Most people agree that anyone who is serious about the outdoors, bushcraft, or survival needs a good survival knife. You can find a wealth of information regarding survival knives online, though the best way to know how a knife handles is to use it in the field.
When shopping for knives, it’s always important to think about utility. More importantly, there are at least two primary factors to think about before settling on a knife to buy or carry: the knife’s intended use and the knife’s physical attributes. There are a few important design features to consider when choosing a survival knife.
A complete tang is the first requirement for a survival knife. When a knife is described as “a full tang,” it signifies that both the blade and the handle tang are made from the same piece of steel. The blade’s tang serves as the foundation for the handle scales.
Some survival knives include a hollow handle that is either molded onto the blade or attached by a bolt or welding. Unfortunately, the spot where the blade is joined to the handle is often weak and breaks. However, hollow-handle knives have seen tremendous development in recent years, leading some to suggest them as a practical tool, especially when the full tang is skeletonized.
If you plan on prying something apart with your knife, you should consider the thickness of the blade. The thickness of the blade is another must-have feature for a survival knife. The ideal blade thickness for a survival knife is between.165 and.200 inches.
You’ll have a long-lasting, sturdy blade if you treat it right and avoid putting too much force across the side of the blade. Thin blades can be useful for tasks where blade flexibility is important, but they will not be able to handle most hard tasks.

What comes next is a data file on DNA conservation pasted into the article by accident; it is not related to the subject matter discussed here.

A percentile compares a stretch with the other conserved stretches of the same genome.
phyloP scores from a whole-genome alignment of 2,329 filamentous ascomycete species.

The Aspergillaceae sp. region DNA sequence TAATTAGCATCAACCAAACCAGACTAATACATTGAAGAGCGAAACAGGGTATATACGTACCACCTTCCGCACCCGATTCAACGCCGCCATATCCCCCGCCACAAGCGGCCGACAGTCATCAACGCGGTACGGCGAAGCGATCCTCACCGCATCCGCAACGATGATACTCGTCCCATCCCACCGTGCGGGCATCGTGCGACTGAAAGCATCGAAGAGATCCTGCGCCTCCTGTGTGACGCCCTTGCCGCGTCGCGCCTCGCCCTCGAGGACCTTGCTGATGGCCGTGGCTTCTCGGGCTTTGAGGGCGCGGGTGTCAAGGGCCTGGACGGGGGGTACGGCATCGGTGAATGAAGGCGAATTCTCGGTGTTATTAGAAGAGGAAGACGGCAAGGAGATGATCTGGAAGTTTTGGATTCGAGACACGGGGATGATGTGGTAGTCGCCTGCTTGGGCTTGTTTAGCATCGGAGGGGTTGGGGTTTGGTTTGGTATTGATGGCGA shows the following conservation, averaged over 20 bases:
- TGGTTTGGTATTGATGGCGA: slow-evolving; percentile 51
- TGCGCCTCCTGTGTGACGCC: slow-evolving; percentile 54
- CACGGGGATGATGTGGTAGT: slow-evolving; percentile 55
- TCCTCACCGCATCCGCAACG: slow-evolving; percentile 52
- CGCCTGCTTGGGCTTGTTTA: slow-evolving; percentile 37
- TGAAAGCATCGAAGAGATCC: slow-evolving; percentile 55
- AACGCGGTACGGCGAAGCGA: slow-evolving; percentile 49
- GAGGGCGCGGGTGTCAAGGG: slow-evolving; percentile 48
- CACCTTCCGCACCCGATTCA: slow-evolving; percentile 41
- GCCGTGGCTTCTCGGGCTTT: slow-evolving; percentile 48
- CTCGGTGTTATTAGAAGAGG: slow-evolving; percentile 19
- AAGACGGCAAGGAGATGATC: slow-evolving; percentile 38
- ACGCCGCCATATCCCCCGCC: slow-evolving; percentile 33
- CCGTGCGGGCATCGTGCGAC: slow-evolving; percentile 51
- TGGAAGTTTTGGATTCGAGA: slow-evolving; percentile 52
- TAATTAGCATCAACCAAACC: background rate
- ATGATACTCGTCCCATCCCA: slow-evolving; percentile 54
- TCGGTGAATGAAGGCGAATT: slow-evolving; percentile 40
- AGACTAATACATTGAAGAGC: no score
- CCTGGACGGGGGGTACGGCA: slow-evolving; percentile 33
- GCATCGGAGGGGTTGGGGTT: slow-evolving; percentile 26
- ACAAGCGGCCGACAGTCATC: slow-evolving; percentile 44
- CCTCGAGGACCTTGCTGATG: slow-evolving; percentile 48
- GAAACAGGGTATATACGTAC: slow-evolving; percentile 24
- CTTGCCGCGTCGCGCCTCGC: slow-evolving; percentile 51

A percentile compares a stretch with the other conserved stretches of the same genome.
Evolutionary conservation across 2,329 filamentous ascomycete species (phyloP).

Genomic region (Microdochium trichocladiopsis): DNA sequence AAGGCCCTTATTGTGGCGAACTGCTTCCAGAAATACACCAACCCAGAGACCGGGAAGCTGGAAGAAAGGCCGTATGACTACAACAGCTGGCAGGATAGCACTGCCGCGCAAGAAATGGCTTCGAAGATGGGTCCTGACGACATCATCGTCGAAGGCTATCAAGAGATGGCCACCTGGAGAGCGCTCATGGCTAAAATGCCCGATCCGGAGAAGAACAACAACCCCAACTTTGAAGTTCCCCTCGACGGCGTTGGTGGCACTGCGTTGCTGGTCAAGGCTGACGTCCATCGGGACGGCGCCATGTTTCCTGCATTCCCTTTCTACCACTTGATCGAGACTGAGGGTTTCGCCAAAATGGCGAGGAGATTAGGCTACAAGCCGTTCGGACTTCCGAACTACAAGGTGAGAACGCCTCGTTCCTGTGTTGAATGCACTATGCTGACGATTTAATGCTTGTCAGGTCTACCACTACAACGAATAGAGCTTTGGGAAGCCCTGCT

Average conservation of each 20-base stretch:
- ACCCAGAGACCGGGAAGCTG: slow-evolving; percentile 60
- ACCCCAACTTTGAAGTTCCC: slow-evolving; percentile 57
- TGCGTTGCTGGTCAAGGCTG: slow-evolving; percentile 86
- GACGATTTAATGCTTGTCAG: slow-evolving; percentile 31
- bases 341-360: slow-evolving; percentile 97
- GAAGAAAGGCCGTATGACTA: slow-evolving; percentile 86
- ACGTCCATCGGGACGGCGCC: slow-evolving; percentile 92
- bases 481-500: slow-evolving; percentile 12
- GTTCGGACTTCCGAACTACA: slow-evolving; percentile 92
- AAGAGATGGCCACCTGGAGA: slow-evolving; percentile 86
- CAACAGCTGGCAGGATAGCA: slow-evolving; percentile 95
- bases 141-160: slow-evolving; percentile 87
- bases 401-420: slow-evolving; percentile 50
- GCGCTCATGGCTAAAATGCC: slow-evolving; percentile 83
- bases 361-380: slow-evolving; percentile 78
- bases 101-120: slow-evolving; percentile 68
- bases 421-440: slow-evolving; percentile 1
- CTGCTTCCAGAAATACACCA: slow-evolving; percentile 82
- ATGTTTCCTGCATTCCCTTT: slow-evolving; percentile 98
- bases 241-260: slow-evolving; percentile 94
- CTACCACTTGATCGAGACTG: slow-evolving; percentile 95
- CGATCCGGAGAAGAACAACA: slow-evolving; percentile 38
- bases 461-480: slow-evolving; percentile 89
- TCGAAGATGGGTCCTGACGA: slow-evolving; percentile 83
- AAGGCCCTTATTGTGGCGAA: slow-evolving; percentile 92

Length of the Blade
The length of the knife’s blade is the third quality of a high-quality survival tool. Most experts say that the blade of a survival knife or bushcrafting knife should be between 3 and 6 inches long. One knife that fits perfectly in this range is the Bradford Knives Guardian 4, which measures about 4.6 inches in total length. The Guardian 4 comes highly recommended by several survival and bushcraft professionals.
However, a survival knife, like the Winkler Knives Field Knife, with a blade length of 5.75 inches, satisfies the versatility concerns for a survival knife: it may be used to build makeshift traps and to prepare food while also handling heavier jobs like chopping.
It’s important to remember that a knife blade can’t be too lengthy. When performing delicate tasks like skinning or fine woodworking, a knife with a blade longer than six or seven inches is likely to be too large to use effectively.
An excellent survival knife will have one of two blade grinds: a Scandinavian grind or a flat grind. In terms of popularity, the Scandinavian grid is the clear winner, as seen in great knives like the TOPS Little Bugger. These two grinds make up most of the survival knife market because they are the easiest to keep sharp when going on an adventure.
There are a variety of blade grinds, some of which can only be sharpened with specialized equipment or training. That’s why you’ll find these blade grinds on most premium bushcraft and survival knives only. As a guideline for selecting a survival knife, use the four points mentioned above. For these and other featured survival knives, as well as many others, check out The Knife Connection.